The peer-assessed paper seemed to me a total waste of time, since I didn’t know enough chemistry to write about a chemical problem, but it didn’t seem to matter, since a grade was not part of the peer assessment; mere submission gave full credit. The most educational part of the process would’ve been reading the best papers (which were posted on the discussion boards as they were assessed). I confess, I didn’t bother, and that’s on me.
All in all, I far preferred the Kentucky course, though I found the lack of concern over errors, and the lack of CTA support, to be something of a problem. Of course, with Coursera moving inexorably to self-paced courses, this is the way of the future. At least I feel like I came away with some skills. I’m not sure what I came away from the Duke course with. I might even take the Kentucky course again; no way I’m taking the second of the Duke courses.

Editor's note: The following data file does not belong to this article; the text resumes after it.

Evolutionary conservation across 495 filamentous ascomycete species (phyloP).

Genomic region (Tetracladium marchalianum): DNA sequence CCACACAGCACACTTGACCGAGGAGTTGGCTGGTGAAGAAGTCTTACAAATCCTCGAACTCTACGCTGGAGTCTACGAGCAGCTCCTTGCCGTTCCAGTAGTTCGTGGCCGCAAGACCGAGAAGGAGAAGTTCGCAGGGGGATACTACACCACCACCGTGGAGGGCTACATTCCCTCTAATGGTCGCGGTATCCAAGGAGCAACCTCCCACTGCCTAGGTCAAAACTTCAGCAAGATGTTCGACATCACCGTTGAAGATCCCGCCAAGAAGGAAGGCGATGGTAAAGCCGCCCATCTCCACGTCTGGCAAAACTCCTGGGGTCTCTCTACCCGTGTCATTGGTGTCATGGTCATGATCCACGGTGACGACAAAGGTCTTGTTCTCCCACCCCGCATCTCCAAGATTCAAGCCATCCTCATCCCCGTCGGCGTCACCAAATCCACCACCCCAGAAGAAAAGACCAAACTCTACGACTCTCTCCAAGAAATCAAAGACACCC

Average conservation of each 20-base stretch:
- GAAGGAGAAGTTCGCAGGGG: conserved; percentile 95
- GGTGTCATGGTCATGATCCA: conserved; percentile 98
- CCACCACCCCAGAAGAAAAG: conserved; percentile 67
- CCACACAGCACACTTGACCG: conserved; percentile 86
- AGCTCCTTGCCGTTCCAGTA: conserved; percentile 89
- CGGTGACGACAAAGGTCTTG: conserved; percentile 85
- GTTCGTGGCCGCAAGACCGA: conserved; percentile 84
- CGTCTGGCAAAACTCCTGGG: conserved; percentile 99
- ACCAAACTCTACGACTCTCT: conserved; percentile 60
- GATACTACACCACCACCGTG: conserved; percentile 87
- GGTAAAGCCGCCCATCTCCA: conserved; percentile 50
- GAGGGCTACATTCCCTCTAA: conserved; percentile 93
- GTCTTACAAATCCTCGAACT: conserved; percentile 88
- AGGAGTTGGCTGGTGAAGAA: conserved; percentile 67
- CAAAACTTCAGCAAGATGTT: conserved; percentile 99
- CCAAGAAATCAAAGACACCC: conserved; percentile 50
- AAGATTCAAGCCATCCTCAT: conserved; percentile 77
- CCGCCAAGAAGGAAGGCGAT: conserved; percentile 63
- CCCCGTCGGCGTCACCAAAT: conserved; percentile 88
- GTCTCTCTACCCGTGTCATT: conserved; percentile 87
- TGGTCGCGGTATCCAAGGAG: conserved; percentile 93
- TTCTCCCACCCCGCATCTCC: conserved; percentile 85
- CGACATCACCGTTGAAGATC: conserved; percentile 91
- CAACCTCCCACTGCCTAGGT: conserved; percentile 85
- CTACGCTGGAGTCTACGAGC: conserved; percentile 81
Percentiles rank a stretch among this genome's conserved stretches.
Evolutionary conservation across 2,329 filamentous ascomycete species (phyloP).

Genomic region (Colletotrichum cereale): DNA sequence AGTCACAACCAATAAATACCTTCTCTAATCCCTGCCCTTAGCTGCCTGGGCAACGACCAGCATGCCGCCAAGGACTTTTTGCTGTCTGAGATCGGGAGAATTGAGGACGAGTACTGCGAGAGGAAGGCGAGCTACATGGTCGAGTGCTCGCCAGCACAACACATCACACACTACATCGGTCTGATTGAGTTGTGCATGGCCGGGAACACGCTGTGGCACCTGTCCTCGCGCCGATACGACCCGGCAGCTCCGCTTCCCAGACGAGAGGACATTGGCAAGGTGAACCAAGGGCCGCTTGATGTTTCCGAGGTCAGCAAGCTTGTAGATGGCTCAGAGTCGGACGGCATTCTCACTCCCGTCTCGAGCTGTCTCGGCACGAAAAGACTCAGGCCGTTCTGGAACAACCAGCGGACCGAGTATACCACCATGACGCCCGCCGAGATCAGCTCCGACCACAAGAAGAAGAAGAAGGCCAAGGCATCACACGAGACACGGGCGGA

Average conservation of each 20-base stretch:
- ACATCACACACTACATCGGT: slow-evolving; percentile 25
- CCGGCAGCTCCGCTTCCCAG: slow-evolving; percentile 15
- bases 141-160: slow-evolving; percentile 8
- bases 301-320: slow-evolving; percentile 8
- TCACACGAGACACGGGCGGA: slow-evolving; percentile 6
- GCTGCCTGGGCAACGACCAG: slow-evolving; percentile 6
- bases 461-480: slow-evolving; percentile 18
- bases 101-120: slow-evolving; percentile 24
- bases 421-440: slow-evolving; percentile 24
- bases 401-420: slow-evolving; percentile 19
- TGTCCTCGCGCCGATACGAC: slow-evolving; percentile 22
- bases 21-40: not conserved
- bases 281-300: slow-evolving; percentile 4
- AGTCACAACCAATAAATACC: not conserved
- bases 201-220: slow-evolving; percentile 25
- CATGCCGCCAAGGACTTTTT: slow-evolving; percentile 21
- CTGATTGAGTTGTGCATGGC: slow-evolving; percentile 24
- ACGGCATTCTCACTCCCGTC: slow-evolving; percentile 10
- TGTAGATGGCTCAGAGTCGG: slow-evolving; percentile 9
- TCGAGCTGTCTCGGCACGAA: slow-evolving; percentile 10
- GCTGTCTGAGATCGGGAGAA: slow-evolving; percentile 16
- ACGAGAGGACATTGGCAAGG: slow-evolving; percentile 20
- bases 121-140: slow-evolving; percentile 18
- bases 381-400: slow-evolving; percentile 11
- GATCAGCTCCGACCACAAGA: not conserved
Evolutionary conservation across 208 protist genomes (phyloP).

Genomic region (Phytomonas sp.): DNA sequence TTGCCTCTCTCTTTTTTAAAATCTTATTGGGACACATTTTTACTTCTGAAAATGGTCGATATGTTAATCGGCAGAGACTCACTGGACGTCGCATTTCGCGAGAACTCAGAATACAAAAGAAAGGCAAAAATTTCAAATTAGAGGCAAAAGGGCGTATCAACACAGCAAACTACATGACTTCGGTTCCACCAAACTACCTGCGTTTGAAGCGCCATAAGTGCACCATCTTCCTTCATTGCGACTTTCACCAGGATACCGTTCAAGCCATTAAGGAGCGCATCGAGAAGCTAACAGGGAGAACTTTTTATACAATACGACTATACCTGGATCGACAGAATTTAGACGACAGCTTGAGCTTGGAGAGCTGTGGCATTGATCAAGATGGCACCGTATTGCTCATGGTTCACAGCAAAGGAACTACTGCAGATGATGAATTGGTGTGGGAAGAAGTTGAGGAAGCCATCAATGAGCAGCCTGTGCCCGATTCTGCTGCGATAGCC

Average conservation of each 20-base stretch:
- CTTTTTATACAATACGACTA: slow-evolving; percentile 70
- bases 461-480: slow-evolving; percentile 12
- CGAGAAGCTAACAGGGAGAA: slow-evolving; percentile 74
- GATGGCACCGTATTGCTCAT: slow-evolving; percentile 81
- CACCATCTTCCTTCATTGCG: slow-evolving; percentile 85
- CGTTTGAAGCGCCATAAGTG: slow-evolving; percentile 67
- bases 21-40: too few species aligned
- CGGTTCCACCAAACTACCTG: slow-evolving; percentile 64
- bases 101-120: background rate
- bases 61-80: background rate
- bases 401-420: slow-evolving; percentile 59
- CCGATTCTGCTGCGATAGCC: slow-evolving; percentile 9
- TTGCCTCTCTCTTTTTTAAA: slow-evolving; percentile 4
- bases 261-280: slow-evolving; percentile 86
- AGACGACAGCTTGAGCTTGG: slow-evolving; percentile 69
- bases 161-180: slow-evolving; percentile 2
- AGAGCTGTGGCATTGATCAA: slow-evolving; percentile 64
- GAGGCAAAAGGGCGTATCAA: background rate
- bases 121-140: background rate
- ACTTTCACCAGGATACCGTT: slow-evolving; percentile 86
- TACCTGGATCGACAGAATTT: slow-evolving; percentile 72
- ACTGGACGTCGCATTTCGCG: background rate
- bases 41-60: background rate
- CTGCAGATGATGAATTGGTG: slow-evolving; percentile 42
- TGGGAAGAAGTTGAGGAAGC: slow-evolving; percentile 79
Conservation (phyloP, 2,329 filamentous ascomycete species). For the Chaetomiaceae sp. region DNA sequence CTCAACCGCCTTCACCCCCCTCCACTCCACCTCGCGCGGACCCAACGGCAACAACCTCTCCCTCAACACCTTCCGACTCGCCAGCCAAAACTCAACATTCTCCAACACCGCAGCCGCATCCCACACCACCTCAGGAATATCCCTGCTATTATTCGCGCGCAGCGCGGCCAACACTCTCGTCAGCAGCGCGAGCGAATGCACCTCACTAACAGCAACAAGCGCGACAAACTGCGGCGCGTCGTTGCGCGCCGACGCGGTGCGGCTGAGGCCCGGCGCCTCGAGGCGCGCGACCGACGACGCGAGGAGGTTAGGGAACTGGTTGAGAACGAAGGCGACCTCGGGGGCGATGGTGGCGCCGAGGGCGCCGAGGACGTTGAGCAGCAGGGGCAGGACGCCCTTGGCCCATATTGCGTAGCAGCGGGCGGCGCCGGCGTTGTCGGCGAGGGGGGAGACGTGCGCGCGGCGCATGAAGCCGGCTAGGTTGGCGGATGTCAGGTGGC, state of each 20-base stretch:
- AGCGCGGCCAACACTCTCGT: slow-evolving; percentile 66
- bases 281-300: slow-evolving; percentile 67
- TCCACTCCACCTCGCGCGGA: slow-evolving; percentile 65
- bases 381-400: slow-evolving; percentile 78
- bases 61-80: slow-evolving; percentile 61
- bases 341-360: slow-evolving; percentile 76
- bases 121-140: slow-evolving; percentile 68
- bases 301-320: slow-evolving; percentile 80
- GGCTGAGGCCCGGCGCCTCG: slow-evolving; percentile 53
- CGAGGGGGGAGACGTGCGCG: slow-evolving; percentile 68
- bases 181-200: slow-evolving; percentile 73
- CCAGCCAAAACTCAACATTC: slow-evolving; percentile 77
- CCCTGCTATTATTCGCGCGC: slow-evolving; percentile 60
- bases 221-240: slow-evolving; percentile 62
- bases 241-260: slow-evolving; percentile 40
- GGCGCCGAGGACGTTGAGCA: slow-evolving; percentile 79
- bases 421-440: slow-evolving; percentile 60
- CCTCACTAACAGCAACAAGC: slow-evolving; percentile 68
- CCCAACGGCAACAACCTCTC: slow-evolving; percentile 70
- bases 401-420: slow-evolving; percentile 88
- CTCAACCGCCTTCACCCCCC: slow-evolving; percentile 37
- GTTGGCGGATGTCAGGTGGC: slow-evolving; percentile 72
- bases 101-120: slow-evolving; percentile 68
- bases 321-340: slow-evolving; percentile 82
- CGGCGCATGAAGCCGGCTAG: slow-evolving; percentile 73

I’ve frequently said that no MOOC works for everyone, and that every course I’ve loved, someone else has hated, and vice versa. Some combination of the best parts of these – the increased detail, clarity, practice of Kentucky with the context and CTAs of Duke – would, of course, be ideal. But unlikely. In the meantime, it’s a matter of personal preference.